Wednesday, 5 December 2012

An Edwardian Ghost story

A drinking companion told me a fascinating story concerning a walk he and a group undertook one day along Monsal Trial in Derbyshire. Being a fit man Derek, not his real name, was well ahead of the other walkers. Derek was striding out with another chap. Suddenly they were over taken by a curiously dressed figure. Derek heard his companion say, “ It’s a long time since he has been on a train”. The figure did not respond but with fixed stare marched steadily on ignoring their good morrows. I said curiously dressed for indeed he was. The middle aged  man was dressed as a railway worker from around 1900. He was wearing three-quarter length coat with brass buttons a kepi cap and polished boots, very fashionable in the Edwardian period but a trifle bizarre in the 21st century. The figure marched past them into a cutting and vanished before their incredulous gaze. There was no where he could have gone. The larger group who were some distance away had not seen the railway guard. The trail had been a former railway line opened in the 1860s closing a hundred years later.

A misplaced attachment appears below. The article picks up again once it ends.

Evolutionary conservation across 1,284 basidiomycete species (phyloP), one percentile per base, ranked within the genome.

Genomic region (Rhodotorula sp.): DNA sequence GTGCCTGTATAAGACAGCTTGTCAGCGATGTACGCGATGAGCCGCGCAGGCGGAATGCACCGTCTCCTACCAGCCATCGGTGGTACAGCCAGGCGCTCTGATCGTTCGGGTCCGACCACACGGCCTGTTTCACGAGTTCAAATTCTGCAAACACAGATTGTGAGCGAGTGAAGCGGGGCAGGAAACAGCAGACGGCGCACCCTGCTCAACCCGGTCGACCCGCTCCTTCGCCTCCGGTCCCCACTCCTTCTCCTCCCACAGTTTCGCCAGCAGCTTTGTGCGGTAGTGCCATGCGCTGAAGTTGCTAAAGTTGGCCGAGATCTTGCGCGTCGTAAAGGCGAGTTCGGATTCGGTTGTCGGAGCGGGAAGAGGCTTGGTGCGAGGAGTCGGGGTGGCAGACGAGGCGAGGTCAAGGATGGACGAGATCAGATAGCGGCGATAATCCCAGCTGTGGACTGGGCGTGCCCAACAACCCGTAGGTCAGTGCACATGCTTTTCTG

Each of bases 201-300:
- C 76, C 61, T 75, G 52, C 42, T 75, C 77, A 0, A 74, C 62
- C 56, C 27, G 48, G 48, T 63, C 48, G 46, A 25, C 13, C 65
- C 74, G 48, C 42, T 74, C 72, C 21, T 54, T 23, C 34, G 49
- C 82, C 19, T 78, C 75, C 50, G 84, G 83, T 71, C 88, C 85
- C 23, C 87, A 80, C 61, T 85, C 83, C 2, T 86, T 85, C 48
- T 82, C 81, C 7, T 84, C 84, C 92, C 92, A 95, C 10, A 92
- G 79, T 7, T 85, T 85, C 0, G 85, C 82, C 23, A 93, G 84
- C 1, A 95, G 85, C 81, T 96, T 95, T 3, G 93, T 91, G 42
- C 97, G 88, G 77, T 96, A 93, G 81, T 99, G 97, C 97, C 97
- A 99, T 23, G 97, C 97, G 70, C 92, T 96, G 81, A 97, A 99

The incident led me to discuss with another friend the Edwardian ghost story. We both agreed that the past master of the type was MR James. James’s world is an evocative one of railway branch lines, country houses, flickering gaslight, dusty archives and ancient legends. The provost of King’s College Cambridge his annual Christmas treat was to invite undergraduates to his study and over port read his latest ghost story. My friend and I spoke of our favourite. I would select “ A Warning to the Curious” a story of what happens to an archaeologist who delves too far into a legend concerned a buried Saxon crown and its dead protector. He liked “ Whistle and I’ll come to you my lad”. Both stories are set in the Suffolk town of Aldeburgh. James is not the only master although his name is the one most frequently evoked. Another name to suggest for those interested in a spine chilling read is the shamefully neglected Algenon Blackwood. His stories such as “ The Empty House” and “Keeping his promise” are worthy of perusal but preferably when not alone or highly susceptible to unexplained noise